Hit songwriter John Scott Sherrill, who has laughingly threatened to "lay down in front of the bulldozers" on demolition day for Music Row's iconic landmark, Bobby's Idle Hour, will play one last time before the honky tonk closes at the end of January.
Sherrill, who has been celebrating the venue for the past several months with his "While There's Time" Tour, will play there on Saturday, January 5. (Bobby's Idle Hour is set to close for good the following weekend.)
Joining him will be his old pal and former Billyhill bandmate Dennis Robbins ("Two of a Kind, Working on a Full House," "Church on Cumberland Road") and dobro master Josh Matheny, who also produced Sherrill's album, Mr. Honky Tonk.
Acclaimed newcomer Emery Adeline will open the show. The evening kicks off at 7:00 p.m. with an in the round featuring The High Lonesome Dreamers — Sally Barris, Templeton Thompson, Sam Gay and Dan Washburn
News of the pending demolition of Bobby's Idle Hour has been particularly difficult for Sherrill. “There just aren’t places on the Row like this anymore,” he laments. “Bobby’s has always had a kind of atmosphere that was conducive for creative people gathering to talk about their songwriting and even play an impromptu performance of their newest work sitting right at the bar. It’s a magical place.”
For the past several months, Sherrill has appeared at the bar playing hits from his vast catalogue, including "Nothing But The Wheel," "Wild and Blue," "Some Fools Never Learn," "Would You Go With Me" and more. He has also been showcasing songs from his brand new album, Mr. Honky Tonk
Bobby’s Idle Hour, long recognized on 16th Ave. South with it’s oversized guitar next to its undersized parking lot, is the latest business to receive an eviction notice to make room for a new, upscale office building. The club is set to close in early 2019.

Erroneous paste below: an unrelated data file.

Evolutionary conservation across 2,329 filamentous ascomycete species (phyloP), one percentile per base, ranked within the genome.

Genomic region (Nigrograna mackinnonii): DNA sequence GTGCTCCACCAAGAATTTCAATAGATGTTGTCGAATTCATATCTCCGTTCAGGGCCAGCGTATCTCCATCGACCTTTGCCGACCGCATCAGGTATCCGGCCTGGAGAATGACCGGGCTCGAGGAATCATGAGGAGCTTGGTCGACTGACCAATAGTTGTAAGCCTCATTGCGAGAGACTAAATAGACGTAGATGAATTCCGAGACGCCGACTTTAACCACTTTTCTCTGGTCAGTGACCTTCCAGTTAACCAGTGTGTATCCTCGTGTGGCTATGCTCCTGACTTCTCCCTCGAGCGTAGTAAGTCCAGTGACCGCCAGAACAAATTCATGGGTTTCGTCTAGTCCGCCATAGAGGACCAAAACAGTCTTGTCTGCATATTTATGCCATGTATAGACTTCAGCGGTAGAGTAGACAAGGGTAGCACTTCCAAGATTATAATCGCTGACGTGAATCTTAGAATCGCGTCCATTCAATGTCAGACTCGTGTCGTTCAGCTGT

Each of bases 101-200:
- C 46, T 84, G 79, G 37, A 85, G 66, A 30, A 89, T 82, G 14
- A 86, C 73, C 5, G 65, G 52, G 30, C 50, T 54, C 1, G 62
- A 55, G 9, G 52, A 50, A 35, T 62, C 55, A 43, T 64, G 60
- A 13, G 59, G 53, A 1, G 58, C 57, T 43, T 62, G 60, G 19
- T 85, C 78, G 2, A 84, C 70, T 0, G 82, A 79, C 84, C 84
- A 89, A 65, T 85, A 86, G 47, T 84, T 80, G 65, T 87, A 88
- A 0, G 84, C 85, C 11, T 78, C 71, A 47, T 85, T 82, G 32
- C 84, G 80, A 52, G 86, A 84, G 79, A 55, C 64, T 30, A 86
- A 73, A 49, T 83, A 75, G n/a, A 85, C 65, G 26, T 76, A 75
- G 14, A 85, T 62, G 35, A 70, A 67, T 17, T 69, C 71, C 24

At each of his “artist-in-residence” performances, Sherrill will invite songwriting pals to join him, trading their songs in keeping with the spirit of the tavern’s history.
Sherrill’s newest album, Mr Honky Tonk, was inspired by many afternoons and evenings spent at Bobby’s Idle Hour. In fact, the video for the album’s title track, was shot at the famous bar. (See “Mr. Honky Tonk” by following this link: https://www.youtube.com/watch?v=3-sRAj8TtsY )
The ongoing development on Music Row has been a source of contention for the past five years. During that time, just under 50 Music Row studios and music industry businesses have been leveled to make way for apartments and office buildings.
“It just seems to be disappearing without any appreciation at all for the work that has been done here by the music community over the past century,” Sherrill says. “It’s heartbreaking.
“But I’m not looking at these performances as a ‘death march,” he continues. “I want to celebrate what Bobby’s has meant to me and so many others of our community. Plus, it’s my hope that ‘Lizard’ (owner Thom Case) will find another home for Bobby’s.
"That's kind of what's behind this 'idle good-bye.'"
Since showing up in Nashville more than four decades ago, John Scott Sherrill has earned a reputation as one of the most reliable, consistent songwriters in a city where you can’t swing a dead cat without hitting another songwriter.
During his tenure on Music Row, he has scored 11 Number One Hits and countless covers by a veritable “who’s who” list of artists including John Anderson, Patty Loveless, Jimmy Buffett, Josh Turner and even Mick Jagger, among others.
With the exception of a short stint with hit Country Music group Billy Hill, Sherrill has remained quietly behind the scenes, letting those other artists interpret his work. That all changes with his new Mr. Honky Tonk, an album that reflects his everyman sophistication, evident not only in his songwriting and the production, but also through his honest and authentic voice.
The album is filled with Sherrill gems, including some that were previously hits: “Would You Go With Me?” (Josh Turner); “Some Fools Never Learn” (Steve Wariner); “Wild & Blue” (John Anderson); “Nothin’ But The Wheel” (Patty Loveless). He also offers several wonderful new songs including “Sweeter Than Sugar Cane,” “Before The Going Gets Rough” and the title cut, “Mr. Honky Tonk.”
“First rate! The material reconfirms the artist’s writing talents while also leaving no doubt that Sherrill—who sounds redolent of Anderson and George Jones—can sing ’em as well as he writes ’em.
— Jeff Burger / No Depression
"Five Stars! Mr. Sherrill’s convincing common man vocal delivery shines atop modestly masterful production and first-rate small group backup.”
— Duane Verh / Roots Music Report
"Mr. Honky Tonk typifies its title, remaining true to basic grassicana precepts, with steel guitar, fiddles, dobro and mandolin all playing prominent parts in the mix. Sherrill’s country credence is obviously intact, and the tapping of tradition plays a role as well. Mostly though, it’s superior songs that make the most marked impression, and in that regard Mr. Honky Tonk earns both reverence and respect."
— Lee Zimmerman / Bluegrass Today